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Is The Gyrocopter Hero A Bad Guy?

Before you get angry with Douglas Mark Hughes, the Florida letter carrier who landed a gyrocopter on the west lawn of the Capitol, you might want to think about what he did — and why.

Gyrocopter Hero?In an interview with the Tampa Bay Times, Hughes explained that he objects to the importance of political donors and lobbyists.

“There’s no question that we need government, but we don’t have to accept that it’s a corrupt government that sells out to the highest bidder,” Hughes told the paper.

Hughes was very careful to say that he is simply a protestor, someone trying to make his voice heard. He was actually interviewed by the Secret Service and a local sheriff last year and they found no cause for alarm.

He had no intention of hurting anyone or anything. He’s not violent and does not advocate violence. Instead he advocates buying postage and sending letters. No doubt this is a trend the Postal Service would like to encourage, though they perhaps disapprove of his delivery approach….

Not The First

In fact, Hughes is not even the first postal worker to land a gyrocopter on Capitol Hill. According to the Smithsonian’s National Postal Museum in the 1930s such craft were called autogiros and numerous flights — and landings — were made in DC:

“On May 20, 1938, pilot Johnny Miller made a demonstration flight from the Bethesda, MD postal station to the main DC post office (now home to the National Postal Museum), as well as a trip from the DC post office to the Washington airport. DC postmaster Vincent Burke told reporters that there had not been time to  mark the mail Miller carried in any special way, no doubt crushing the hopes of airmail philatelists everywhere.

“Autogiro test flights were common through the 1930s in the United States. At least two such flights involved the US Capitol and the mall, although only one of those involved carrying the mail.”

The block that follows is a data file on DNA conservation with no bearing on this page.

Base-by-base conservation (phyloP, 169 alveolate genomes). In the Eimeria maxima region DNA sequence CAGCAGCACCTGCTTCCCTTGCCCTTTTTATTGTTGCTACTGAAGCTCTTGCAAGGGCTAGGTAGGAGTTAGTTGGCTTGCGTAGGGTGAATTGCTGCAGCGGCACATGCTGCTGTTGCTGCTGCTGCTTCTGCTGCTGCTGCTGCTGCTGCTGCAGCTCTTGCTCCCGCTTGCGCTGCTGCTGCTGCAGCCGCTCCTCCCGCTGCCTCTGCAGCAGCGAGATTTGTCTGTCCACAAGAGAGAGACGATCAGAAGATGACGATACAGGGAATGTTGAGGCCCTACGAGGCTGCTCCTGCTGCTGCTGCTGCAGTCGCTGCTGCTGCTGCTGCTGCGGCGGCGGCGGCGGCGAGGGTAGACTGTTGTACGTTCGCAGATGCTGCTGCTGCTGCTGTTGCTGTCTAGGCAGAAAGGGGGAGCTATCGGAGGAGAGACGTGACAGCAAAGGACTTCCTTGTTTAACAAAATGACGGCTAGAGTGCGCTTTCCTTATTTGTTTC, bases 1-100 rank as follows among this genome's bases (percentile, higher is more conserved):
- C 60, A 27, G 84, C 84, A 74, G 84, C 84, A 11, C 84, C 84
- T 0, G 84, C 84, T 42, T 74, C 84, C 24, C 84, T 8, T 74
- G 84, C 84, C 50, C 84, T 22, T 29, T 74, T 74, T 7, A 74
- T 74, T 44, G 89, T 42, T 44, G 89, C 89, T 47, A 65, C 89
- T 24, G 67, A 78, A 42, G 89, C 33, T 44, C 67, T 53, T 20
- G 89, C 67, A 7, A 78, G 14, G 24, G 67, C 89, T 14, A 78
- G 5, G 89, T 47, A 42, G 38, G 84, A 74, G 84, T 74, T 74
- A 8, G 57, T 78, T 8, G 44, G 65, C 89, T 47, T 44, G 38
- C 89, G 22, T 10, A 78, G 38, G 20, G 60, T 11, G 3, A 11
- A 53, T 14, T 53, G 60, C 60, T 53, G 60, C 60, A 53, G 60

(Thanks and a tip of the hat to PostcomThe Association for Postal Commerce — for spotting the National Postal Museum story.)

Gyrocopter Hero?

Hughes’ whole purpose was to get attention for his view that campaign finance reform is needed, that the Supreme Court’s Citizen United decision allowing unlimited campaign spending by corporations was wrong. He simply engaged in non-violent civil disobedience, protesting in the same way as civil rights marchers, gay-rights protesters and Tea Party demonstrators.


Unfortunately, Hughes was so successful with his protest that his point has been missed.

Landing a gyrocopter on Capitol Hill means he flew in the most-restricted air-space in America without approval, authority or permission. This is a very serious matter because it shows how people not as nice as Mr. Hughes could access our most important buildings and institutions, people who could be a real and present danger to us all.

The question that ought to be asked is what option was available to Mr. Hughes. He’s a postman from Ruskin, FL, he doesn’t have a billion dollars to impact political campaigns, he can’t afford a lobbyist or $25,000 for a fund-raising dinner with politicians. Meanwhile, the Supreme Court says that corporations are “people” just like him — except that they never die in wars.

Hughes merely wanted to deliver stamped letters to every member of Congress.

According to the paper, the letters said “I’m demanding reform and declaring a voter’s rebellion in a manner consistent with Jefferson’s description of rights in the Declaration of Independence. As a member of Congress, you have three options. 1. You may pretend corruption does not exist. 2. You may pretend to oppose corruption while you sabotage reform. 3. You may actively participate in real reform.”

This is pretty mild stuff, especially given the political discourse of the day.

Gyrocopter Court Case

Mr. Hughes deserves his moment in court for violating restricted air space. Hopefully, the judge will have some sense, realize that Hughes did us all a favor by exposing holes in the DC security perimeter, and sentence Hughes to 50 hours of community service, perhaps teaching civics to high school students. He seems to know a lot about history, the concept of democracy and the First Amendment. Moreover, he seems like an awfully decent guy.

A greater sentence will simply make Hughes into a national hero, a little guy who stood up for his rights and got attention for his cause without a $12 million PR budget, spokesmen, media tours, lawyers, lobbyists, fact sheets or tax credits.

You can bet that Hughes is someone with minor real estate holdings, not more than a home and a mortgage, just like most of us. Hopefully, a lot of people will consider the message he’s trying to send and — maybe — somebody will start a legal fund to offset his defense costs.

Kickstarter, anyone?

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